We arrived at the Echo Lake Chalet by 6:30. I said goodbye to my parents and 5 Star and I started for the trail. I definitely missed my parents and I was a little sad to be back on the trail. A big part of me wants to be home. I miss my dog and cat terribly. The good news is that in 60 miles I’ll be 1,500 miles from the border. 5 Star and I plan on pounding the trail from 5:30 am to 7 pm. We definitely will be putting down some serious mileage. If we average 30 miles a day going forward, which we won’t, it would only take 50 more days. If we average a more reasonable 25 miles per day we would be done in 60 days. We would be done at the end of August. That’s exciting and a huge motivation.


http://hikingwithjason.com/day-69-over-dicks-pass/

My own personal tolerance for being away from home/family solo is 5-6 days. Doesn't matter if it's business travel, a surf trip or hiking. I like to go hard & fast, then get the hell out and rush back home.
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Re: Thru-hiker Envy

Postby AlmostThere » Fri Jul 01, 2016 8:11 am

I've learned to do things that feed my soul. It counters all the things I have to do, in day to day living. If you find that the activity ceases to feed your soul, why pay to do it?
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Re: Thru-hiker Envy

Postby Mike M. » Fri Jul 01, 2016 5:06 pm

Totally agree with the gist of most of these posts. I don't understand the attraction of thru-hiking. How fun can it be to run a marathon every day? (Then again, I feel the same way about Bob Burd's same-day in-and-out death marches to bag a peak or two -- but I really enjoy reading his reports). There is something admirable and constructive about setting an ambitious goal and completing it, but so many of the thru-hiker diaries I have seen show a constant battle against the tedious daily grind. The focus shifts to friendships made with trail buddies and to the frequent exits for re-supply and the refreshments of civilization. The hike itself becomes secondary, just a job.

My personal preference is for long, immersive hikes on routes I devise myself. It takes a few days for the crud of urban life to wear off and I don't want to bail out at trailheads every five days for resupply and another brush with crowds and modern amenities. When I was younger and more able, I could carry three weeks worth of food and really get away from it all. It made for a rich experience. Then, once you got back home, everything seemed so new and different for a while.

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Re: Thru-hiker Envy

Postby Cross Country » Fri Jul 01, 2016 7:23 pm

I always thought they were nuts but then I don't like peak bagging so what do I know.
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Re: Thru-hiker Envy

Postby Cross Country » Fri Jul 01, 2016 7:26 pm

Observation peak - the only one I ever climbed (and with Mike). We were fishing Dumbell and the fishing was so good we had to stop and do something else. Not to mention it was easy - just right for me (and Mike).
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Re: Thru-hiker Envy

Postby oldranger » Sat Jul 02, 2016 12:34 pm

Basically what Eric and others said. Doing a thru hike to me is like a series of one night stands, exciting but lacks the true intimacy of a long term relationship. I love short hiking days and long layovers. They increase my level of intimacy with my surroundings. Just as being with the same woman over many years is still exciting and not at all boring. I might add that the long times away from each other as a result of my extended forays into the wilderness adds a little spice to our life on my return home. :unibrow: :o :) :D :eek: :littledevil:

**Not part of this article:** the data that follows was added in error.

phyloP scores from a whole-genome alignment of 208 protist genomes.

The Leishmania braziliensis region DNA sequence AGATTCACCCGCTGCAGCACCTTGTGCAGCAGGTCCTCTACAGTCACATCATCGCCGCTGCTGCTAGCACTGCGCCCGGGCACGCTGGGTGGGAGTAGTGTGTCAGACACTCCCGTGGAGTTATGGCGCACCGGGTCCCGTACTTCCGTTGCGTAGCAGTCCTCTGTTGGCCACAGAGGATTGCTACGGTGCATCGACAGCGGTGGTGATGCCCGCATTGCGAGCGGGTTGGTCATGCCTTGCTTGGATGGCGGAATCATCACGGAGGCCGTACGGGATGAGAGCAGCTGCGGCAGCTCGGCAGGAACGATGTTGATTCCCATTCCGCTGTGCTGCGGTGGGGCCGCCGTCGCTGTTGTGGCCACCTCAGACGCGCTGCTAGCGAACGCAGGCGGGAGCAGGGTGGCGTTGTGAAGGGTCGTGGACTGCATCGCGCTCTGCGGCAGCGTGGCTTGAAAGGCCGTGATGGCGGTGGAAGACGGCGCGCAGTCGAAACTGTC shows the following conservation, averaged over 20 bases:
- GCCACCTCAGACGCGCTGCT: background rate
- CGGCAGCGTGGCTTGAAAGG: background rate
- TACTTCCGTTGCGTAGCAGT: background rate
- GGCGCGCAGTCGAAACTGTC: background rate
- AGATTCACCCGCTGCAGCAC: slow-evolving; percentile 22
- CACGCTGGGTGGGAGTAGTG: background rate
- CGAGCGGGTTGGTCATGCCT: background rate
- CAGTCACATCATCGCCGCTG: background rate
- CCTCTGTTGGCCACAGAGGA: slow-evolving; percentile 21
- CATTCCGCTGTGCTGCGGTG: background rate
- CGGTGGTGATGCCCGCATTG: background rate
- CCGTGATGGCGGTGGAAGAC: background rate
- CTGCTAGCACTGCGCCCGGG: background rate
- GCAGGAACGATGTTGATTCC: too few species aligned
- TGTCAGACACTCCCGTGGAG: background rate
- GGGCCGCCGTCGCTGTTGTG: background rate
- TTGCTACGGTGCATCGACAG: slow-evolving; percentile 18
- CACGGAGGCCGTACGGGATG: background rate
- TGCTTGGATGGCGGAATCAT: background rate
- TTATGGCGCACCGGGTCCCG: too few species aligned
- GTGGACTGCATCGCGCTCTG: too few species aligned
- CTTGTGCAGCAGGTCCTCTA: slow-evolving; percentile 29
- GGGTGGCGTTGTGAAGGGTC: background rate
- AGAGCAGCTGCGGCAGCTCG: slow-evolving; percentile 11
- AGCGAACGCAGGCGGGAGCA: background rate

Mike

Who can't do everything he used to and what he can do takes a hell of a lot longer!
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Re: Thru-hiker Envy

Postby Wandering Daisy » Sat Jul 02, 2016 1:17 pm

There are many methods of "thru-hiking". Perhaps we need a definition of what this post means by "thru-hiking".

If thru-hiking is simply doing a long route continuously, you could hike fast and take lots of town days (what seems to be typical of PCT hikers) or hike slow and infrequently resupply or even have resupply brought in by outfitters. If you do half of the PCT slowly one year, and finish the next, is that still a "thru-hike"? That is usually referred to as "section hiking". Is the JMT a thru-hike? Maybe it is too short. It seems short compared to the PCT or CDT or AT.

So I do not agree necessarily that if you thru-hike you have no "intamacy" with the wilderness. I did Roper's High Route. Not sure that is considered a thru-hike. I took 33 days, with only one day off. Only hiked 5-8 hours a day, did two side-trips, lots of poking around at the end of most days, and fished. I really did not do it any differently than any other backpack trip- just did it continously. Also did the same thing for 30 days in the Wind Rivers - no official route, just my own. On that trip I carried 14 days food for two sections with one day off between. I had three "resupplies" on the High Route. Were these "thru-hikes"? Who officially designates a "thru-hike"? Does a thru-hike have to be a big "named" route?
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Re: Thru-hiker Envy

Postby Pietro257 » Sun Jul 03, 2016 3:58 pm

Wandering Daisy wrote:There are many methods of "thru-hiking". Perhaps we need a definition of what this post means by "thru-hiking".



My definition of thru hiking: Walking for speed on a lengthy, famous trail without regard for the scenery, geological formations, flora, or fauna while subsisting on freeze-dried gruel and speaking only to bore others with opinions about the merits or demerits of various kinds of backpacking gear.

I did a thru hike in 1975 -- the John Muir Trail. And what I chiefly remember about it is how eager I was for the trip to end starting around the halfway point. Later I discovered cross-country hiking, the opposite of thru hiking. You always have to be aware of where you are and where you're going on a cross-country trip. You have to be alive. Thru-hiking is a matter of staring at your toes all day to make sure your feet land in the right places on the trail.